I am very fortunate to have been born into a loving family. My parents had come through the second world war in their twenties and did not find each other until later in life. My mother was forty-seven when I was born, my sister and I were very precious to my parents. My father was a parish priest and my mother a paediatrician so both had a sense of service to their community and empathy with people. They gave me much to admire and find inspiration from.
I was sent to a local girl’s private school, which was a very unsupportive environment. The leadership of the school was through a bullying culture to both girls and staff. Public humiliation was accepted. My report when I took my O levels was very negative. I remember hearing my parents discussing how I would do and my father being very disappointed. My mother said, “Let’s wait and see how she does before we pass judgement”.
With hard work and my mother’s support I smashed it, went onto my A level course, and on to university to read occupational therapy. The feeling of being so dispirited and not worthy has followed me throughout life; I wonder if teachers have any idea how vulnerable you are as a teenager. I think that however hard you work in life there is always a thought that you don’t deserve success – I often apologise when there is no need or it is not appropriate. You have the feeling that you are rather ordinary – and then life opens up in front of you and you find that others think there is something to be admired in you – and this takes you by surprise! It is a wonderful feeling and fuels you to strive on and support others when you can.
From my parents, I acquired life-affirming skills such as sailing and riding, which gave me the opportunity to learn out of school. These have supported my self-esteem and happiness throughout my life. I still, to this day, go driving each week in a pony and trap with a friend. It enhances my life hugely and has given me a focus along with great comfort and joy.
My mother died when I was twenty-two and my father remarried within three months. My stepmother wanted to assert her authority from the start with my sister and me, so things were not easy! Luck had shone on me though in the form of my husband Con. We met at university when I was eighteen and we married two years later, so my mother knew and loved him and we had great fun planning our wedding together in our family home. Con said not long ago that when he met me he knew he was not going to let me go. Thank goodness, as he has been the love of my life.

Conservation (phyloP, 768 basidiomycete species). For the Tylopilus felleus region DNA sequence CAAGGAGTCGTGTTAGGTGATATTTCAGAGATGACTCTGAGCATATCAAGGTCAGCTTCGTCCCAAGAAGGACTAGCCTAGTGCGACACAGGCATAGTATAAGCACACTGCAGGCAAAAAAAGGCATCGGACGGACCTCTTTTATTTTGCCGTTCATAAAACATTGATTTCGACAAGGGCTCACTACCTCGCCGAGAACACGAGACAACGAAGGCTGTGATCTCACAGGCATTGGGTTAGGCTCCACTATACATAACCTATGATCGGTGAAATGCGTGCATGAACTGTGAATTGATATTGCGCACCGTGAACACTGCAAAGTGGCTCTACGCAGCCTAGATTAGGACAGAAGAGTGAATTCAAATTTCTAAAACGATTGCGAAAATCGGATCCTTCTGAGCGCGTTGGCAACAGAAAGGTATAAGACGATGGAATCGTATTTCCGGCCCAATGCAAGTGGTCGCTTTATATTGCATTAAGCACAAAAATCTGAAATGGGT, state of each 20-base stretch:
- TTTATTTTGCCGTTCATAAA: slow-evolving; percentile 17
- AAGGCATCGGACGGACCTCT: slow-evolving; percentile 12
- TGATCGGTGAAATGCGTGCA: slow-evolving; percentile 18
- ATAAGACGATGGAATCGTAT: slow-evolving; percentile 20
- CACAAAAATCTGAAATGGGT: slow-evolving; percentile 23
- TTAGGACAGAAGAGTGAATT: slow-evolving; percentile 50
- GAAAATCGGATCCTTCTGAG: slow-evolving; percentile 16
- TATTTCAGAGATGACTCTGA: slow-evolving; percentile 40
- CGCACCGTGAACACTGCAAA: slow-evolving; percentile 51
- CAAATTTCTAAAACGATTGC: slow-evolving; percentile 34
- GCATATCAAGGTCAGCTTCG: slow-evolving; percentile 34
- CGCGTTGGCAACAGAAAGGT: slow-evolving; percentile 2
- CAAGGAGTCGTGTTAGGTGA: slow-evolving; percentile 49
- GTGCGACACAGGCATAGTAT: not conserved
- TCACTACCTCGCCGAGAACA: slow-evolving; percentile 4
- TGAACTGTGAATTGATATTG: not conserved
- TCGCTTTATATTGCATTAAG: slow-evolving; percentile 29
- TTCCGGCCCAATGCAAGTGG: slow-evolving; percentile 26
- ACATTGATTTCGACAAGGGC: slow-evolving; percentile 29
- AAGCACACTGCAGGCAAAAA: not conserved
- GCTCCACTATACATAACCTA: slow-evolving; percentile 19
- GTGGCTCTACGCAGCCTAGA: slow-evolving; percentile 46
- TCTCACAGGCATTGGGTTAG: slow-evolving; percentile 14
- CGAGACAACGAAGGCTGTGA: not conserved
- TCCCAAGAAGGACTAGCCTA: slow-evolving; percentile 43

The loss of my mother has been a great sadness to me throughout my adult life. My sister had her first child two months after she died, such a joy, but so hard for her and it seemed to intensify the grief for my mother. A year later we then lost our first child, who only lived for two days. I had to wall myself up from my own emotions, but then found I felt other peoples’ acutely. I still to this day shed a tear for any emotional documentary or film on television. I am not sure if this a good approach or not, but it has got me through. Helping and supporting others is also very cathartic.
Through my mother I had a feminine role model of an intelligent, respected independent woman. This comes at a cost of taking responsibility for one’s actions, working hard and being courageous when sometimes it would be easier to curl up in a ball! It has been easy in many ways as life handed me a husband who had a great role model in his own mother and a career that enabled me to flourish. Also, perhaps to my surprise at times, I know I have a steely determination and this, I think, has been the key to success. My son recently went for a job interview with a large successful firm developed and owned by a woman. He was asked how he would feel working for a woman. His reply was “If you met my mother and sister you would not need to ask that question!”
I specialised in paediatric occupational therapy, loving the intellectual challenge of the art/science balance alongside working with children and families. In my thirties I took on the challenge of a Head Occupational Therapy role. After a few years I also managed physiotherapy and equipment services. I did a further Open University degree in Heath Service Management. Developing the service and supporting staff became a real focus for me. I was also on our national professional body committee which gave the opportunity to develop national policy and our profession. I have met and learned from some fantastic people through my profession. It has also given me great opportunities and inner confidence.